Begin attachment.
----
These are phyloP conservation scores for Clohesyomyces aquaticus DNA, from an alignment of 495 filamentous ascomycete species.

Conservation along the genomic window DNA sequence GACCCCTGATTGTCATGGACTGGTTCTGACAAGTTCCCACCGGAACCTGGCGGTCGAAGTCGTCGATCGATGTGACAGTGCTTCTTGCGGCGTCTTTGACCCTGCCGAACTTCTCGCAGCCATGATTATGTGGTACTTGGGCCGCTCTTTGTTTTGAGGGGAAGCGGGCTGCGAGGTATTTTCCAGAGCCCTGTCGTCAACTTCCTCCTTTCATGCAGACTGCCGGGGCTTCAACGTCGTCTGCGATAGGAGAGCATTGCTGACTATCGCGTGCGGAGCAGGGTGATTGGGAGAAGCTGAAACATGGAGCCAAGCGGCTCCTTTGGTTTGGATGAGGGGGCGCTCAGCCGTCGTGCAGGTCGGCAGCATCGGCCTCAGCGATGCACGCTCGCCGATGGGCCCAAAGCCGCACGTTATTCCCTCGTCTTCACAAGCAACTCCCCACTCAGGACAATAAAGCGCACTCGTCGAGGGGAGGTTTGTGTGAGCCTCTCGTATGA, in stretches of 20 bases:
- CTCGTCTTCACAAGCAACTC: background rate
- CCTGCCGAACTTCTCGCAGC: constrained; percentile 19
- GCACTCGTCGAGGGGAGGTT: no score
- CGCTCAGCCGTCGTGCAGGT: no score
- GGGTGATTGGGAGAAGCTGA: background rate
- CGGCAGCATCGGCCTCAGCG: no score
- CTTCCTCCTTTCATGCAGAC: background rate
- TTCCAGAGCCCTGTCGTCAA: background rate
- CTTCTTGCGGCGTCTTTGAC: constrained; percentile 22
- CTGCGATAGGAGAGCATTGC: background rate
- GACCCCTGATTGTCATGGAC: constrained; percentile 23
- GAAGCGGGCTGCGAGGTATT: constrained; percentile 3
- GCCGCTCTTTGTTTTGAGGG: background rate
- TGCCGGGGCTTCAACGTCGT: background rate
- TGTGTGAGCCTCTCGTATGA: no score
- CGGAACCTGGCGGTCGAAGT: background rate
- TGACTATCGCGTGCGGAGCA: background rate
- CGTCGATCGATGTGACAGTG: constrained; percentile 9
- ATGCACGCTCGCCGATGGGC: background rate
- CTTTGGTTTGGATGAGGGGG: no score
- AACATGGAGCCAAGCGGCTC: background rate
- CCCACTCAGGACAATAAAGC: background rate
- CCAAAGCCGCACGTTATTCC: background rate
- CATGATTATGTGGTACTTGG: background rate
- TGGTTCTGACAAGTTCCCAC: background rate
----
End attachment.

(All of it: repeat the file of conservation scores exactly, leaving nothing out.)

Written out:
These are phyloP conservation scores for Clohesyomyces aquaticus DNA, from an alignment of 495 filamentous ascomycete species.

Conservation along the genomic window DNA sequence GACCCCTGATTGTCATGGACTGGTTCTGACAAGTTCCCACCGGAACCTGGCGGTCGAAGTCGTCGATCGATGTGACAGTGCTTCTTGCGGCGTCTTTGACCCTGCCGAACTTCTCGCAGCCATGATTATGTGGTACTTGGGCCGCTCTTTGTTTTGAGGGGAAGCGGGCTGCGAGGTATTTTCCAGAGCCCTGTCGTCAACTTCCTCCTTTCATGCAGACTGCCGGGGCTTCAACGTCGTCTGCGATAGGAGAGCATTGCTGACTATCGCGTGCGGAGCAGGGTGATTGGGAGAAGCTGAAACATGGAGCCAAGCGGCTCCTTTGGTTTGGATGAGGGGGCGCTCAGCCGTCGTGCAGGTCGGCAGCATCGGCCTCAGCGATGCACGCTCGCCGATGGGCCCAAAGCCGCACGTTATTCCCTCGTCTTCACAAGCAACTCCCCACTCAGGACAATAAAGCGCACTCGTCGAGGGGAGGTTTGTGTGAGCCTCTCGTATGA, in stretches of 20 bases:
- CTCGTCTTCACAAGCAACTC: background rate
- CCTGCCGAACTTCTCGCAGC: constrained; percentile 19
- GCACTCGTCGAGGGGAGGTT: no score
- CGCTCAGCCGTCGTGCAGGT: no score
- GGGTGATTGGGAGAAGCTGA: background rate
- CGGCAGCATCGGCCTCAGCG: no score
- CTTCCTCCTTTCATGCAGAC: background rate
- TTCCAGAGCCCTGTCGTCAA: background rate
- CTTCTTGCGGCGTCTTTGAC: constrained; percentile 22
- CTGCGATAGGAGAGCATTGC: background rate
- GACCCCTGATTGTCATGGAC: constrained; percentile 23
- GAAGCGGGCTGCGAGGTATT: constrained; percentile 3
- GCCGCTCTTTGTTTTGAGGG: background rate
- TGCCGGGGCTTCAACGTCGT: background rate
- TGTGTGAGCCTCTCGTATGA: no score
- CGGAACCTGGCGGTCGAAGT: background rate
- TGACTATCGCGTGCGGAGCA: background rate
- CGTCGATCGATGTGACAGTG: constrained; percentile 9
- ATGCACGCTCGCCGATGGGC: background rate
- CTTTGGTTTGGATGAGGGGG: no score
- AACATGGAGCCAAGCGGCTC: background rate
- CCCACTCAGGACAATAAAGC: background rate
- CCAAAGCCGCACGTTATTCC: background rate
- CATGATTATGTGGTACTTGG: background rate
- TGGTTCTGACAAGTTCCCAC: background rate